The madressah system and religious philanthropic mechanisms have ensured the mullah’s financial power and nuisance value. Hence, Maulana Fazlur Rehman’s threat that even if the religious right has never been the first choice of the Pakistani electorate, it is still capable of derailing democratic governments.

He was obviously referring to the destabilising power of thousands of students in the JUI-run umpteen madressahs. These students would follow the good maulana’s orders like zombies since they have never been taught the skills to decide independently. What is true for the Maulana is true for the rest of his brethren and their madressahs.

Over the years, religious leaders have been using different tactics to strengthen their support base. Welfare work and education are the two most important catalysts in a country where the state has failed to shoulder its responsibility. The blasphemy law has been misused with impunity, especially against Pakistan’s minority groups to garner support by exploiting the religious sentiment of the masses. Every so often new madressahs, mosques and shrines seem to spring up in and around the cities proving that the mullah has learnt the art of land grabbing in the name of Islam.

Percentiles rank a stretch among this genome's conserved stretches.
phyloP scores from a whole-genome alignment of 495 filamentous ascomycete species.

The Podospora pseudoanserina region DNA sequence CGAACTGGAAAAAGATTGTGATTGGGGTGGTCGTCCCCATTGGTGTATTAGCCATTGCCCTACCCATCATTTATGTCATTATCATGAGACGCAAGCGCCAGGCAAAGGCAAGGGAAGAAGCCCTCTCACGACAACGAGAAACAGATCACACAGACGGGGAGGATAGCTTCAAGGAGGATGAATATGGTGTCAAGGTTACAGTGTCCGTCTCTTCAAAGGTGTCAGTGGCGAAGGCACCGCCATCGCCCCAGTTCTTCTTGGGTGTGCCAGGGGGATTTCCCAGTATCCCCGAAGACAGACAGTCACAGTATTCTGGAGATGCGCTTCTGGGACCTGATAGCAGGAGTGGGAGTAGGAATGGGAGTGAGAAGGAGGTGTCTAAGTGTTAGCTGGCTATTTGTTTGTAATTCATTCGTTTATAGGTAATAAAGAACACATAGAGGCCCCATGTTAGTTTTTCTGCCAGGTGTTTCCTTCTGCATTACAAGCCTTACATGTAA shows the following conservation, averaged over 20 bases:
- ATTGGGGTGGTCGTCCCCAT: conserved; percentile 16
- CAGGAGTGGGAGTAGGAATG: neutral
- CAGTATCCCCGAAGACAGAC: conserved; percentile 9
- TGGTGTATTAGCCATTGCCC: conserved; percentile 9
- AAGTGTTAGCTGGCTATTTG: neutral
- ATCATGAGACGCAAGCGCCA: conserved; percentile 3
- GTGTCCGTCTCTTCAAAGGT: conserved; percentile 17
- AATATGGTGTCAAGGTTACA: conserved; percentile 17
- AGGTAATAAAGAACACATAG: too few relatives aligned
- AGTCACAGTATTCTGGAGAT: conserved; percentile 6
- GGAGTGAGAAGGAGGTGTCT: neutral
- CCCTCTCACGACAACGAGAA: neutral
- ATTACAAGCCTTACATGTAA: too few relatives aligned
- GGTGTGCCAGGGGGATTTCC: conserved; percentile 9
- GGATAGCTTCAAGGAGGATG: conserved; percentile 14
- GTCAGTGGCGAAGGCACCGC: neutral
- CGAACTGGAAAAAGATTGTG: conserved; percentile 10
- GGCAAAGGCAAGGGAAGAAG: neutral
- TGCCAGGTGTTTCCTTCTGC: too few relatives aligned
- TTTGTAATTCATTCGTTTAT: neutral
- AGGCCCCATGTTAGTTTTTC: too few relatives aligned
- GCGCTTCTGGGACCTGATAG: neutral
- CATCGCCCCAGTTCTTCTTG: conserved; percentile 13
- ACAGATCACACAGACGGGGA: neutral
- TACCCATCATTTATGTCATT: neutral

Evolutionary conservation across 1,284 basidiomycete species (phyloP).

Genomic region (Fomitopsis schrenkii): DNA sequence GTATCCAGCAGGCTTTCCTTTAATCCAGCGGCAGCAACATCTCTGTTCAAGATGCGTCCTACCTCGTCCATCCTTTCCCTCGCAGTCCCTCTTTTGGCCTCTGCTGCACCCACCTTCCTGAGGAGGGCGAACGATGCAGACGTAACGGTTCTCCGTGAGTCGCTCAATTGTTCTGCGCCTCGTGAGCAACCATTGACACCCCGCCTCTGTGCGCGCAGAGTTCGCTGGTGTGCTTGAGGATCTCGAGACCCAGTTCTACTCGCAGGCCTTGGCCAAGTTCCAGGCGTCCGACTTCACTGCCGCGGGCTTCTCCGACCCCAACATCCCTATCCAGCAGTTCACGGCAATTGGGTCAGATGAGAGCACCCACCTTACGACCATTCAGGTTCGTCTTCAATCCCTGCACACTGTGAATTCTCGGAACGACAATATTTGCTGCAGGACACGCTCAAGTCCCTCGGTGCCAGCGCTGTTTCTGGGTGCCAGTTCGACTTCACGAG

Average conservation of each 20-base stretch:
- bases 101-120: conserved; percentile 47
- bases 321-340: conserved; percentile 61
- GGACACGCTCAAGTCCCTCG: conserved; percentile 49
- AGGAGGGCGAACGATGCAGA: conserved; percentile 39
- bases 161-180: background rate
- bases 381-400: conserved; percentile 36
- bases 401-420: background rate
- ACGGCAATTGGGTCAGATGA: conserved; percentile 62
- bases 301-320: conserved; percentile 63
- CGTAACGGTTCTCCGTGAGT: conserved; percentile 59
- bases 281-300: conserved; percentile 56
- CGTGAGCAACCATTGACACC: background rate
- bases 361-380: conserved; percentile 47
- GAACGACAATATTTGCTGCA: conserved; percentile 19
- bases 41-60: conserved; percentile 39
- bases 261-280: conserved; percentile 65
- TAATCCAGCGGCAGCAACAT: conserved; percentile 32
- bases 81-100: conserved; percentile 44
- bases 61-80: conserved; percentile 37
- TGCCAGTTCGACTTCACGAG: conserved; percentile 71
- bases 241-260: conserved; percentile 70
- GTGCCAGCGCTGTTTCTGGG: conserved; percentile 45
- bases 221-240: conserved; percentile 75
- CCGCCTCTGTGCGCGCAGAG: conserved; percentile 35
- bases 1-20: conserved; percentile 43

A psychiatrist friend maintains that there is a Talib in every Pakistani’s heart. I find his opinion somewhat discomforting and would like to believe otherwise. But given our religious conditioning, which discourages questioning and critical thinking skills, he may not be far off the mark.

One wonders why the liberals of Pakistan do not form a joint platform to challenge the mullah. The liberal group has been successfully dubbed by the religious right as bad-Muslims and stooges of the West. In a country with one of the lowest literacy rates it is not surprising that secularism is believed to be synonymous with atheism.

The mullah has cleverly used societal ignorance to his advantage. He continues to use Islam as a way to buttress his clout and has no qualms in using the name of the Prophet (pbuh) to achieve his political objectives. To me this is blasphemous.